10 Essentials For Camping

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essentials for camping

Every camper has items they won’t leave home without. We’re not talking about tents, sleeping bags, and camp stoves. Everyone knows that those are essentials for camping. We’re talking about those special items that are particularly useful, that come into play after years of camping. Every veteran camper has a list like this, and we’d love to hear about gear that you think we missed. That said, here are our ten essentials for camping. 

Lightweight Nylon Tarp

Old school plastic tarps aren’t worth the hassle. Yes, you can get one for ten bucks, but they never seem to last. They’re a pain to store, they’re loud, and they eyelets never seem to last more than a few years. If you upgrade, make sure you get one with multiple attachment loops, like the Sanctuary SilTarp. The SilTarp has 16 tie-down points, weighs less than a pound, and packs down to the size of a water bottle. 

Waterproof Bandages

We all know that a first-aid kit is a smart thing to have at the campsite, but the bandages they come with are terrible. They don’t stay on for more than a few hours, and they don’t seal the cut properly. If you’re swimming, chopping firewood, and handling gear all day, you need a bandage that stays put. Our favorite for the last few years has been the 3M Nexcare Maxhold Waterproof bandages. The waterproofing is impressive, and they stay put for a few days, making them one of our essentials for camping. 

Tweezers That Actually Work

As long as we’re on the subject of first-aid, let’s talk about tweezers. Standard tweezers made for plucking eyebrows don’t work very well for slivers. The box style point makes it difficult to reach the splinter, and remove the skin if need be. We’ve used many first-aid kits over the years, and one of them came with Uncle Bill’s Tweezers. We were sold immediately. The point is razor-sharp, making it easy to remove even the most stubborn slivers. 

Full Tang Camp Knife

Full tang means that the steel runs the entire length of the handle, and it makes for a safer knife, period. For heavier camp tasks like batoning wood for kindling, it’s better to err on the side of caution. We like the Morakniv Garberg for its grippy rubber handle and carbon steel blade, which is easy to keep sharp. If you go with something else, know that if it’s full tang, it will be advertised as such. If not, it’s probably half or three-quarter. 

An Easy to Use Knife Sharpener

If you leave the house with a sharp knife, you probably won’t need to sharpen it at the campsite. That said, it’s fun to sharpen blades around a campfire, so we’re including two of our favorites. If you restore the edge on your knives often, the Lansky Turn Box is a great option. It’s easy to use, and it’s only $20. If you want a more comprehensive range of grits, the Worksharp Field Sharpener is more useful. The course plate (220-grit) works great for touching up axes, and it goes all the way up to honing for your pocket knife.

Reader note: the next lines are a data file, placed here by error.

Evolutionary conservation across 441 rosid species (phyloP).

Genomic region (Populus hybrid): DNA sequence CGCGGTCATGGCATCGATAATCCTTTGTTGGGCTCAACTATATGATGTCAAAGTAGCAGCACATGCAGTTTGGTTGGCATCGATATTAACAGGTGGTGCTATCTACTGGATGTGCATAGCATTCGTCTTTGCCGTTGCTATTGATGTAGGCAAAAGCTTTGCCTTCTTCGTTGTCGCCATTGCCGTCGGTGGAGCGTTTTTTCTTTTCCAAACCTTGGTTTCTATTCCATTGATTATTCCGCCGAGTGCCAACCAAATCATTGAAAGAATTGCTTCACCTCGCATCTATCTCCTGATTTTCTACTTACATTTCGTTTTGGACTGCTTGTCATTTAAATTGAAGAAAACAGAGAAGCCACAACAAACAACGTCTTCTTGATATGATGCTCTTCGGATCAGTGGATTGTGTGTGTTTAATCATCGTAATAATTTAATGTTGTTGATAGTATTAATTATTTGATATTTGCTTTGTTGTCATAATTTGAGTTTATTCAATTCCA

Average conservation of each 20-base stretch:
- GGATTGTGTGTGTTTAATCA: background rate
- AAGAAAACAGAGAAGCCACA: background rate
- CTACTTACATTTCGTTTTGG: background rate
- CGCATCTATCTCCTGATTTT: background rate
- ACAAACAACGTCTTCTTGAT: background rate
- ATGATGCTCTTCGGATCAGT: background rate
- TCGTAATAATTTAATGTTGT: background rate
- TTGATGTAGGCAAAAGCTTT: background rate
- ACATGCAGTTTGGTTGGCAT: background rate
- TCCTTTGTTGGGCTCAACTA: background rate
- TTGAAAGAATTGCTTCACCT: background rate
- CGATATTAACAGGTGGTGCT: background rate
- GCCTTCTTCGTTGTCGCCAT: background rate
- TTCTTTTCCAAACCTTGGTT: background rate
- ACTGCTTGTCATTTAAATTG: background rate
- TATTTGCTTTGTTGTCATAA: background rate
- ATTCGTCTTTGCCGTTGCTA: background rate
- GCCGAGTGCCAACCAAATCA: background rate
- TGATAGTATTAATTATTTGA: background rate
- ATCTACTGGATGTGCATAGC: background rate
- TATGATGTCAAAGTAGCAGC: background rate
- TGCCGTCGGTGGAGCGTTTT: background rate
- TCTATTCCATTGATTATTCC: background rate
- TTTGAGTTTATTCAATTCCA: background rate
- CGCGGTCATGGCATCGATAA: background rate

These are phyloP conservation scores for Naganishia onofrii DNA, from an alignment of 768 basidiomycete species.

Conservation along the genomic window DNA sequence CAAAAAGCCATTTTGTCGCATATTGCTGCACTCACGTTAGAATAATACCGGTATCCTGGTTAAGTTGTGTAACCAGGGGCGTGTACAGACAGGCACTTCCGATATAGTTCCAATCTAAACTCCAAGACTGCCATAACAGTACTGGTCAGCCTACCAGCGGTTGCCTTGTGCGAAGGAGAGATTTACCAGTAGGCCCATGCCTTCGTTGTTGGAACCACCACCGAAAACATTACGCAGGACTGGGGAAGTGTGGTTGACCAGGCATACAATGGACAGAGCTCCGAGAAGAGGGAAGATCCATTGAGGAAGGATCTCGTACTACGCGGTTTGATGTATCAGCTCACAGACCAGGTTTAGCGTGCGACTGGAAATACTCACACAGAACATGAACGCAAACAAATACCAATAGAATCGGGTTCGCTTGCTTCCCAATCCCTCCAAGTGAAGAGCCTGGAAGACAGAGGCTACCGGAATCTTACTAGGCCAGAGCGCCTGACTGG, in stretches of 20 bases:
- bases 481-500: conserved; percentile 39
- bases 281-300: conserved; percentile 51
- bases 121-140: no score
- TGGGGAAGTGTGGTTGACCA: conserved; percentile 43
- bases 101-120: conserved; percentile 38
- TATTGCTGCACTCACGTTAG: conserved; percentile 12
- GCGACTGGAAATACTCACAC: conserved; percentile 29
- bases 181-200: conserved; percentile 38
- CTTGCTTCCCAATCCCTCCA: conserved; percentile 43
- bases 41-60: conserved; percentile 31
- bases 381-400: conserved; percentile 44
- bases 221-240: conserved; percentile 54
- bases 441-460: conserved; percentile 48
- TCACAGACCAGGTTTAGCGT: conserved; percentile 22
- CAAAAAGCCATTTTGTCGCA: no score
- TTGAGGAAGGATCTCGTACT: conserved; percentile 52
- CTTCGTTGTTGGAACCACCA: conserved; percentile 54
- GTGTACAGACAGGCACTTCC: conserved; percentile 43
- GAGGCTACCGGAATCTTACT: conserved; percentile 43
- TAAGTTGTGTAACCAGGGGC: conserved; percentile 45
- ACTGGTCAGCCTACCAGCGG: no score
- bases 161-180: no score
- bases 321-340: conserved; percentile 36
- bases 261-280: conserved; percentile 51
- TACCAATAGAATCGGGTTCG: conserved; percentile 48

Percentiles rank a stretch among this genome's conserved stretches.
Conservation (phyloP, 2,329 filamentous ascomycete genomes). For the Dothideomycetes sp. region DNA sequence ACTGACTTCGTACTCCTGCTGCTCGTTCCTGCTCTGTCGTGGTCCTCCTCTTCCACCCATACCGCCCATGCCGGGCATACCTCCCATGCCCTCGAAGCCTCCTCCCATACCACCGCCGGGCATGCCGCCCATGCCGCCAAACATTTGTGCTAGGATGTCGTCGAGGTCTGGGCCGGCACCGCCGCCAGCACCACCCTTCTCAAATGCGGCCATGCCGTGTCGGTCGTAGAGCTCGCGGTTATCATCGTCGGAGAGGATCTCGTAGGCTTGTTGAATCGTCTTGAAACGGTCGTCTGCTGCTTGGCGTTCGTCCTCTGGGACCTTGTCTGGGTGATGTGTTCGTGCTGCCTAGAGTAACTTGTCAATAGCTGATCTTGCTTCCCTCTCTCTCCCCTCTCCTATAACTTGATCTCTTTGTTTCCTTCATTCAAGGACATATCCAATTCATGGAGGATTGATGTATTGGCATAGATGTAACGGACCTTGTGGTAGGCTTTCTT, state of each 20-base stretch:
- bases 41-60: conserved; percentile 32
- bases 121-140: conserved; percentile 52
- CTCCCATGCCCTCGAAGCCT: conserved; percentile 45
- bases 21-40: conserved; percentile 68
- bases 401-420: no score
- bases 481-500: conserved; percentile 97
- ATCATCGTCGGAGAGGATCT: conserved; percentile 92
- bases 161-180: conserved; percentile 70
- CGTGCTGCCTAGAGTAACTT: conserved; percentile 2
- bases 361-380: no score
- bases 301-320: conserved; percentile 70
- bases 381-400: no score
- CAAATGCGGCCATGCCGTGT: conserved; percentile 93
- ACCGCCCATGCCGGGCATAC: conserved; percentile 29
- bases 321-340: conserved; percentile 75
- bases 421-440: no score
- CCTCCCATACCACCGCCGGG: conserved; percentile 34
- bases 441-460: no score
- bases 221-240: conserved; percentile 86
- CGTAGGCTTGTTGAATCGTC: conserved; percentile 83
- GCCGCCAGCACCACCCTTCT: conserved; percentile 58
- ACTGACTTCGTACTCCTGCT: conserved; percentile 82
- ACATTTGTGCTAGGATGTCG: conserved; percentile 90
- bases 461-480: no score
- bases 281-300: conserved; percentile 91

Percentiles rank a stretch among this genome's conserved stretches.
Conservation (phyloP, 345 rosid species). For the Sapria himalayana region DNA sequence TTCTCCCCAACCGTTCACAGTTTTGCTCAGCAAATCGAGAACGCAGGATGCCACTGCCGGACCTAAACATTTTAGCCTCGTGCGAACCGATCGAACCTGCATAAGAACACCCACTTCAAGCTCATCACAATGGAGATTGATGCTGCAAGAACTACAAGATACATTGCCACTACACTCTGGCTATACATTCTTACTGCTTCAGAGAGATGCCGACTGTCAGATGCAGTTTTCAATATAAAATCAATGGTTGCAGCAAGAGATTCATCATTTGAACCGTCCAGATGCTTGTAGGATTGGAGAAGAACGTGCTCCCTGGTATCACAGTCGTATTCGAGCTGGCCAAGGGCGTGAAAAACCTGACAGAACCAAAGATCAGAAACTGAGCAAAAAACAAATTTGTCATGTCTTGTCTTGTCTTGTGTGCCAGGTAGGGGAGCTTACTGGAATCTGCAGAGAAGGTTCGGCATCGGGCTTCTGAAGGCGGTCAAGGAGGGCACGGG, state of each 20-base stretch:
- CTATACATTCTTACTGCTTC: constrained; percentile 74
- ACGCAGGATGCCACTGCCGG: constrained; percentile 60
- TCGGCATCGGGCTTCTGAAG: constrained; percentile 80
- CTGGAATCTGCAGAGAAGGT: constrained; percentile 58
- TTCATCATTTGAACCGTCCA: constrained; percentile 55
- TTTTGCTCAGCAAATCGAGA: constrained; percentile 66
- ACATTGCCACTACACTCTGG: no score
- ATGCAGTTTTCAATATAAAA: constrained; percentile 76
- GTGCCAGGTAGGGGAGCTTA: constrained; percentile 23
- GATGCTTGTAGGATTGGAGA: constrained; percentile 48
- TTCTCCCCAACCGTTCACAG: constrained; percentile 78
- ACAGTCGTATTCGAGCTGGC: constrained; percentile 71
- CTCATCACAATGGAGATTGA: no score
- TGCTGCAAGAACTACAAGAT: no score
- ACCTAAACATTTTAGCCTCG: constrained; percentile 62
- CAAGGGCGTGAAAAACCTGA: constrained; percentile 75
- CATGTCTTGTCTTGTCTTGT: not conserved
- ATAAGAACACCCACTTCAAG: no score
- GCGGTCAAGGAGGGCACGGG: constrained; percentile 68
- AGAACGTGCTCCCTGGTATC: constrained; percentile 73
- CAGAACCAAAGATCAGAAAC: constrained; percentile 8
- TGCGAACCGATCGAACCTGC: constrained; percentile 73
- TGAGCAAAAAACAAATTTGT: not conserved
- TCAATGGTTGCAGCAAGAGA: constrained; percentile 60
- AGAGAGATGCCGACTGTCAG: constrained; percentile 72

Headlamp

We can’t imagine camping without a good headlamp. It makes everything at night a million times easier and safer, and is one of our top essentials for camping. The features we look for are a red light option and multiple brightness levels on the main beam. The red light is handy for not blinding fellow campers around the picnic table at night. We also like rechargeable headlamps, and the COAST FL75R is a solid choice. It has 530 lumens on high and has a focusable beam. We charge ours on the way to the campsite, and we’re good to go all weekend. 

Picaridin Bug Repellent

If you haven’t tried Picaridin bug repellent yet, do yourself a favor and pick some up. After we tried it, we never went back to DEET. It works just as well, doesn’t have an odor, isn’t greasy, and doesn’t dissolve plastics the way DEET can. Sawyer Picaridin was one of the first to market in the U.S., and they still make an excellent product. It comes in lotion and aerosol. 

External Battery 

If you don’t use any electronic devices at the campsite, good on you, but that’s not most people. The vast array of outdoor apps make smartphones incredibly useful at the campsite, and for that reason, we always bring them along. If you have a whole family that needs charging, you have to go big. The RAVPower 32,000mAh battery is an absolute beast that will keep everyone topped off all weekend. 

Pro phone tip for campers: Make sure you download Google Maps for offline use before leaving the house so you can use it without a cell signal. It works great, and it’s free!

Full Rain Suit

The rain has the potential to ruin a weekend of fun. That is unless you’re prepared for it. With a good rain suit and a pair of waterproof hiking boots, you can still hike and enjoy the outdoors. Yes, it’s a different experience, but it doesn’t have to be uncomfortable. An excellent option for exploring in light to medium rain is the Frogg Toggs Breathable Rain Suit. It’s comfortable, lightweight, and under $50. 

Clothing that isn’t Cotton

If cotton gets wet, it can stay wet for the rest of the day (especially in humid weather). And we’re not talking about just rain. On a long hike, a synthetic shirt will dry out nearly as fast as it becomes damp. Cotton, on the other hand, becomes sticky and uncomfortable. Synthetics are also much cooler in hot weather. For pants, we like the Columbia Silver Ridge Convertibles. They dry incredibly fast and are UPF 50. Our favorite t-shirt this year has been by Recover Brands. The Sport Tee is made from recycled water bottles and also dries surprisingly fast.